If you’ve been using online services employing layers of security such as online banking or credit card transactions, then you might have already encountered the OTP or One-Time PIN. What is it and why is it important? We’re here to find out.
What is OTP?
The OTP is a set of numbers sent to a user, usually to his or her phone number or email, that is needed to validate access or a transaction, which minimizes the risk of fraud. As the name suggests, it’s only for single use, and it quickly expires.
As an example, the Bank of the Philippine Islands (BPI) uses OTP and sends their clients a unique 6-digit password when they make critical or highly sensitive online transactions. The OTP is sent to the client’s registered mobile number via SMS and will expire 5 minutes after it was sent.
Do note that BPI OTP is a free service and you do not need to enroll or register for OTP.
Never share it with anyone!
The rule is that the OTP is for you and you alone, meaning you’re the only one who should receive it and you should NEVER share it with anyone. Exposing it to other users defeats the purpose of the OTP.
As an analogy, it is like having two different keys to your house — one for the gate and another one for the main door. Even if burglars get hold of the key to your gate, they still need the key to your door to get into the house.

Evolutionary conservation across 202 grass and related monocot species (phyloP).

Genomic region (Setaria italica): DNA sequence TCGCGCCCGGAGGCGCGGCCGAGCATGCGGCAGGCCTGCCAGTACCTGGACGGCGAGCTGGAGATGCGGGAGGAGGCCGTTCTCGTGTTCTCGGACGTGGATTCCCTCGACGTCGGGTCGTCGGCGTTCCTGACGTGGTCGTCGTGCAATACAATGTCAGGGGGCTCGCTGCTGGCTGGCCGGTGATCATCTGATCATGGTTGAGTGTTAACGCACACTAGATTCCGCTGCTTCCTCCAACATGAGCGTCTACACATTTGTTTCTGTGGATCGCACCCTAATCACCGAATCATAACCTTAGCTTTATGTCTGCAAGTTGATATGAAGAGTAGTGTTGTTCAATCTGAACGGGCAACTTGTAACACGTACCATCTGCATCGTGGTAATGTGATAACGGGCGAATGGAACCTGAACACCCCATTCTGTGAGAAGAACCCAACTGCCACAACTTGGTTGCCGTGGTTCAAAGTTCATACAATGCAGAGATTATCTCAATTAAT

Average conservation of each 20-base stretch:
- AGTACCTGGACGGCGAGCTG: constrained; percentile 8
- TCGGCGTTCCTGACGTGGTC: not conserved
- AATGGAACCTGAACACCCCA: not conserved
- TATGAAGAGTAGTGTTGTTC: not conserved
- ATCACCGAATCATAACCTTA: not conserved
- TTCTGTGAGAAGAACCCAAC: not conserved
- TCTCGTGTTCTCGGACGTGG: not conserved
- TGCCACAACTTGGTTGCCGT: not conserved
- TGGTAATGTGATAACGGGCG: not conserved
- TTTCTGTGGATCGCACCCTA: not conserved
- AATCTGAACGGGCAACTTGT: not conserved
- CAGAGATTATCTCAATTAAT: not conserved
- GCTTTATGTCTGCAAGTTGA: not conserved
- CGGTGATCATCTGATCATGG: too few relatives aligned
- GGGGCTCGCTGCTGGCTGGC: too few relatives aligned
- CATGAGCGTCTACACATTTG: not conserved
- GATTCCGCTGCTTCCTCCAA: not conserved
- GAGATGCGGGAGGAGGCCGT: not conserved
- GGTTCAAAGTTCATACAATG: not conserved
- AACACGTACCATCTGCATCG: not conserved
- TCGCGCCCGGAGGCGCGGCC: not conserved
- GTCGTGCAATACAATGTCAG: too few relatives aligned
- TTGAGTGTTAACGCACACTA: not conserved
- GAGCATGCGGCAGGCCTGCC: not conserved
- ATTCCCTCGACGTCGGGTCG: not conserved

How can attackers get my OTP?
Although OTPs are proven to be effective in minimizing fraud, attackers can still exploit it by using phishing and vishing methods directed to the user.
Attackers will first try to get the user’s info like username, password, and phone number usually via phishing emails that trick the receivers into believing that the email is really from a bank or financial institution. It is followed by a phone call by someone pretending to be an employee of the bank who will then ask the user to update their account or cancel an unauthorized transaction.
Once the information is provided, the attacker will then initiate a transaction using the client’s online credentials to generate an OTP. He will call the user again to confirm and will ask for the OTP as a form of verification. This is the vishing or voice phishing part of the attack.
Thinking that the call is valid, the user provides the OTP, which the attacker then uses to complete an unauthorized transaction.
What should I do to prevent attacks like this?
The key is to make sure that no one else knows about your info such as usernames, passwords, and phone numbers, especially the OTP. Be very suspicious if someone calls you and asks for this info. Do note that BPI will NEVER ask for a client’s OTP via e-mail, phone, SMS, or social media. Again, the OTP is for you and you alone.
What if I receive an OTP even if I’m not making any online transaction?
You should immediately call BPI Phone Banking via 89-100 to report the incident. Receiving an OTP even if you are not making an online transaction may mean unauthorized access of your account.
What if my mobile phone is stolen?
If you no longer have access to the mobile number that you registered with BPI, immediately update your contact details with BPI to avoid the risk of unauthorized transactions.
Keep yourself informed.
Another way of securing your accounts is to exercise your awareness continually. Keep yourself informed about your bank’s security measures, processes, and rules, as well as about new methods that attackers use to gain access to your accounts. It’s also your responsibility to stay informed and make yourself hack-proof.
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